Women of Roman Britain

In honour of International Woman’s Day, here are a few women I’ve discovered while exploring Roman footprints in Britannia.

Boudica

The most famous, or infamous, woman from Roman Britain is Boudica, the Iceni warrior who led an army of native Britons on a rampage in AD 61, destroying the Roman towns of Camulodunum (Colchester) and Verulamium (St. Alban’s) before being stopped by the Roman army. Her story was written, from the Roman perspective, by the writer Tacitus.

Statue of Boudica in London

But there are others, not so famous, whose names have come down to us through inscriptions and other writings which give us little glimpses into their lives.

Claudia Severa and Sulpicia Lepidina

The Vindolanda wooden writing tablets were first unearthed in 1973, having survived in the anaerobic soil at this fort site near Hadrian’s Wall. They reveal correspondence from Claudia Severa to Sulpicia Lepidina. Claudia lived at a fort called Briga on the northern frontier of Britannia probably not far from Vindolanda. Her husband, Aelius Brocchus, was the prefect there. It is easy to imagine her loneliness in a place populated with hostile native tribes, soldiers, slaves, merchants and very few women of her own kind whom she could befriend. But she found a friend in Sulpicia Lepidina, the wife of the Flavius Cerialis, prefect of Vindolanda from the late first to the early second century AD.

Her letters include arrangements for a visit and a birthday party invitation. You can read the tablets (291 and 292) at http://vindolanda.csad.ox.ac.uk/

Regina of the Catuvellauni

At Arbeia Roman Fort, located in South Shields near Newcastle, we discover Regina through a gravestone erected by her husband, Barates who had come from Palmyra (Syria) and had owned her as a slave before he freed her and married her. She belonged to the Catuvellauni tribe from southern England. She is shown sitting in a wicker chair wearing a fashionable Romano-British dress, holding her spinning on her lap and opening her jewelry box. Below the Latin is a line of Palmyrene text in Aramaic.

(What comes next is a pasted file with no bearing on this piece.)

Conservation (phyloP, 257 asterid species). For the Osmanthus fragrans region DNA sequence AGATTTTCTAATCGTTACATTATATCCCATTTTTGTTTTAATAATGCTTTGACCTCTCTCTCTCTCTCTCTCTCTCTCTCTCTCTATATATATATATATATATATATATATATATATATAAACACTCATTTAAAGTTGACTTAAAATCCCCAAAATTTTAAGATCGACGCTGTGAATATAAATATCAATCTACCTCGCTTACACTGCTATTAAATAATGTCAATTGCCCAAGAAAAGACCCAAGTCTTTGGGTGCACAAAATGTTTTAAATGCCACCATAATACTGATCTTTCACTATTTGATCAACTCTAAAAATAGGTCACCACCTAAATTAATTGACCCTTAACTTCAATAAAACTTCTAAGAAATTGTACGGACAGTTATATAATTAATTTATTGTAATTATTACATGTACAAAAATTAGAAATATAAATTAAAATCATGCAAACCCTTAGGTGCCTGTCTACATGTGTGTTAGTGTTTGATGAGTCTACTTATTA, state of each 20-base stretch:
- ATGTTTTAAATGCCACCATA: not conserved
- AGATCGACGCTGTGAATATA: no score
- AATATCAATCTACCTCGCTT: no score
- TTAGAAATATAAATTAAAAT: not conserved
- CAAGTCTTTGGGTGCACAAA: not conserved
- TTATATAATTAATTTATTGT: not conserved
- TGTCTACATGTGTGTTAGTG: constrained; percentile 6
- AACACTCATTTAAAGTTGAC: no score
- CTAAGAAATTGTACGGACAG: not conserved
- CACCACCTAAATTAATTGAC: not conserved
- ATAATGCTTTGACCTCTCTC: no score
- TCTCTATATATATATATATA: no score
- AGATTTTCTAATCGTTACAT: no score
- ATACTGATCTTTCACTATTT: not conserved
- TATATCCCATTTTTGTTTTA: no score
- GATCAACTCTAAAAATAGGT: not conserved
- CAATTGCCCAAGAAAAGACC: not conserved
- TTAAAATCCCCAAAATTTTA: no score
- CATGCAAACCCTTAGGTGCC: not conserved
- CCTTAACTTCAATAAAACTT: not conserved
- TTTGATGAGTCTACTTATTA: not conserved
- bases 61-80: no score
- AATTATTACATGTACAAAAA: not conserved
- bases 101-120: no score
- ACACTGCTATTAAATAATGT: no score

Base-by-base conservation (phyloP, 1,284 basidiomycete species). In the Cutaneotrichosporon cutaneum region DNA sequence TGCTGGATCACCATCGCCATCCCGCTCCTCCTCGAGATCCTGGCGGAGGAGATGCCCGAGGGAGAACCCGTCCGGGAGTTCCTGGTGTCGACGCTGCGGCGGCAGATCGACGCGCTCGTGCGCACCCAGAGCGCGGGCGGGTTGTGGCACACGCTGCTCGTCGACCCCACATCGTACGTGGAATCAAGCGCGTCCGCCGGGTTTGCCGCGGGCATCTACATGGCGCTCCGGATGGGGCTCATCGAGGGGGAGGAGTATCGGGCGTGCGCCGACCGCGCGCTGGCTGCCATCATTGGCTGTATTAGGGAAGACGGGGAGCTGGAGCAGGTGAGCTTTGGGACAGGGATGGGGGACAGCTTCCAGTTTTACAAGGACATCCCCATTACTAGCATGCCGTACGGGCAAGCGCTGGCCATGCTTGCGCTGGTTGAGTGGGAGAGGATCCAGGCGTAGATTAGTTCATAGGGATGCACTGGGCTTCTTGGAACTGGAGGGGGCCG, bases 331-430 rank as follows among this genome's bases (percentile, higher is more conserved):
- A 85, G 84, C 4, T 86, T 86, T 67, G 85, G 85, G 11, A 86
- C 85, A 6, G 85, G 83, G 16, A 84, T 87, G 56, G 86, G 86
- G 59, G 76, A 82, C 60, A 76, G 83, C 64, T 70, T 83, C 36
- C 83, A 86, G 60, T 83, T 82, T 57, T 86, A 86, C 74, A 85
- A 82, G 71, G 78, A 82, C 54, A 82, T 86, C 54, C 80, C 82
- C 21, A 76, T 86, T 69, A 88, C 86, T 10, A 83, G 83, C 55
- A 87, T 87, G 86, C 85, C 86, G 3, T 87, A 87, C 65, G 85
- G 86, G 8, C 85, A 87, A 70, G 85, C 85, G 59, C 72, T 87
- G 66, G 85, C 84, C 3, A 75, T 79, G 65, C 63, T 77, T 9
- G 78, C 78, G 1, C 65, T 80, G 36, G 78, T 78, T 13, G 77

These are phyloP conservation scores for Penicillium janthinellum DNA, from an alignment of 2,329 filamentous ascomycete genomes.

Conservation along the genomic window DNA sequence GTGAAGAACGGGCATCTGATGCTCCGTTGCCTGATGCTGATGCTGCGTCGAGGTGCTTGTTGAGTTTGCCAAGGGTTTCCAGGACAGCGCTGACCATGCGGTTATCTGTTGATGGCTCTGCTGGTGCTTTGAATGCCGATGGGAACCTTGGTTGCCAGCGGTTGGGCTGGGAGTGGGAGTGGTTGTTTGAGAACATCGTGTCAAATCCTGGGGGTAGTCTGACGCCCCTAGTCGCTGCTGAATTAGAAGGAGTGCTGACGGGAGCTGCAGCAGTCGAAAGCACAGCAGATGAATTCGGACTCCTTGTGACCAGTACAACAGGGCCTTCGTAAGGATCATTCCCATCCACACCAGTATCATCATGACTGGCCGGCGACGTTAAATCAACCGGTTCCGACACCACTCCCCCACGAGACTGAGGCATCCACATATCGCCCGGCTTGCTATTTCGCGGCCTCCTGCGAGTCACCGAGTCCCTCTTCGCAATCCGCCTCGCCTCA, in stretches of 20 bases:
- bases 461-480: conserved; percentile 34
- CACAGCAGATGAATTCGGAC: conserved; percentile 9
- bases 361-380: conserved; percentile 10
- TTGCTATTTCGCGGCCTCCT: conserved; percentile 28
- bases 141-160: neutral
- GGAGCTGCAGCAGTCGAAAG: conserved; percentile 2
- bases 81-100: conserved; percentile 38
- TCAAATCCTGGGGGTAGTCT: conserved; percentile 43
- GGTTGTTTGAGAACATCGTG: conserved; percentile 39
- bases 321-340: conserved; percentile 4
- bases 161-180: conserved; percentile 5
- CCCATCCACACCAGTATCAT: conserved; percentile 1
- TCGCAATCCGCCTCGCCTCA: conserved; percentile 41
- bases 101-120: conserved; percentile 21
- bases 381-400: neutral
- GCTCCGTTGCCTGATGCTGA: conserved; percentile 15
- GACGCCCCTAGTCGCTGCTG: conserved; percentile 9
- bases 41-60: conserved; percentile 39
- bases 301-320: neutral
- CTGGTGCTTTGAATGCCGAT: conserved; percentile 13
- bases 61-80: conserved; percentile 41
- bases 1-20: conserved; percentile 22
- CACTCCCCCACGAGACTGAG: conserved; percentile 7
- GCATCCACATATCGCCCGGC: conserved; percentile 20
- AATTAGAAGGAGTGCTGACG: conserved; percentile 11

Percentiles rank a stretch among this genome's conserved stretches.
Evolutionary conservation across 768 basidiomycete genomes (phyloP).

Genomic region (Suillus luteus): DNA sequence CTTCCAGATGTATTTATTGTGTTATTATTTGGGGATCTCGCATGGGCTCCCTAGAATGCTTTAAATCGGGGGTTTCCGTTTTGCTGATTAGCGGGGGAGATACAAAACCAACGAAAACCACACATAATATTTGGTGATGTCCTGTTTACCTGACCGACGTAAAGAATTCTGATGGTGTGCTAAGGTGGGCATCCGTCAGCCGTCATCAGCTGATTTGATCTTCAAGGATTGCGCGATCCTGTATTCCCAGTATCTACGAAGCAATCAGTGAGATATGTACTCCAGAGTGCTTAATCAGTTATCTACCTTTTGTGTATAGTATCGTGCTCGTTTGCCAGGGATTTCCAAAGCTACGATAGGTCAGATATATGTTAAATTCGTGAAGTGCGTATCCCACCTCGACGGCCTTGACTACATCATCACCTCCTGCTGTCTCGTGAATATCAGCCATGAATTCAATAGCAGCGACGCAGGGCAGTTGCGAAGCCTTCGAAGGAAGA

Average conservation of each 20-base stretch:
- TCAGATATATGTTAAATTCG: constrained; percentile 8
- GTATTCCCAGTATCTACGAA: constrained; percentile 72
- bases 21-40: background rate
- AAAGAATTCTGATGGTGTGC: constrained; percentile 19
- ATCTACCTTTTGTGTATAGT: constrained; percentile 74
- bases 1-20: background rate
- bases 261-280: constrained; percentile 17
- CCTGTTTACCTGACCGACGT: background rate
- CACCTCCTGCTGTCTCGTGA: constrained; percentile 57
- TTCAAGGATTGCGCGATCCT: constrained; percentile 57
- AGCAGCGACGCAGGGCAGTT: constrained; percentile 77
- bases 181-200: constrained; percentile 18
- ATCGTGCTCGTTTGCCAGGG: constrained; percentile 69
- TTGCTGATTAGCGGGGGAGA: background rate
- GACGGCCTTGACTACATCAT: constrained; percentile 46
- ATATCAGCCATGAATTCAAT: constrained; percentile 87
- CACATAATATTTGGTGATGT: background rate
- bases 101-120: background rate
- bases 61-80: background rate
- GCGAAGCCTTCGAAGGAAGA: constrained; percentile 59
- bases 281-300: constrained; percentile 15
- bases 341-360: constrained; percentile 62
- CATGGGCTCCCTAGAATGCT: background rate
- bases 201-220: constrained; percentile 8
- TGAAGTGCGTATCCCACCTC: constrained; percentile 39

This is the translation of her tombstone:

To the spirits of the departed (and) of Regina, freedwoman and wife of Barates of Palmyra, Catuvellauni by birth, died aged 30.

In Palmyrene the inscription says: Regina, the freedwoman of Barates, alas.

Funerary Stele of Regina

Hermione, Daughter of Quintus

This inscription comes from Maryport on the western coast of Cumbria. Below the translation is her story from the interpretive sign at the Senhouse Roman Museum.

To Imperial Virtue … Hermione, daughter of Quintus, gladly, willingly, and deservedly fulfilled her vow.

“Hermione was a freeborn citizen of Greek extraction who, at the time she dedicated two large altars, was probably not married. Her choice of gods for veneration, Imperial Virtue and Juno, wife of Jupiter, shows that she followed mainstream Roman religion. Hermione was unusual, but not unique, in having enough money to commission two expensive altars, and in dedicating them without involving any of the men of her family. Usually, women relied on the head of their family for public demonstrations of faith.

It might be expected that Juno, who oversaw the lives of women and offered protection during marriage and childbirth, would have been a popular choice with the women of the province. However, the Maryport altar is the only one found so far in Britain which is dedicated to Juno by a woman.”

 

 

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One thought on “Women of Roman Britain

  1. I enjoyed this post Margo, as I have many of your others. I agree that the Vindolanda tablets give us a unique glimpse into the lives of ‘ordinary people’ on the wall, going about their daily lives – an incredible snapshot in time. Another notable woman of the period that you could have mentioned is Cartimandua, the Brigantian queen of the AD 40s-60s.

    Like

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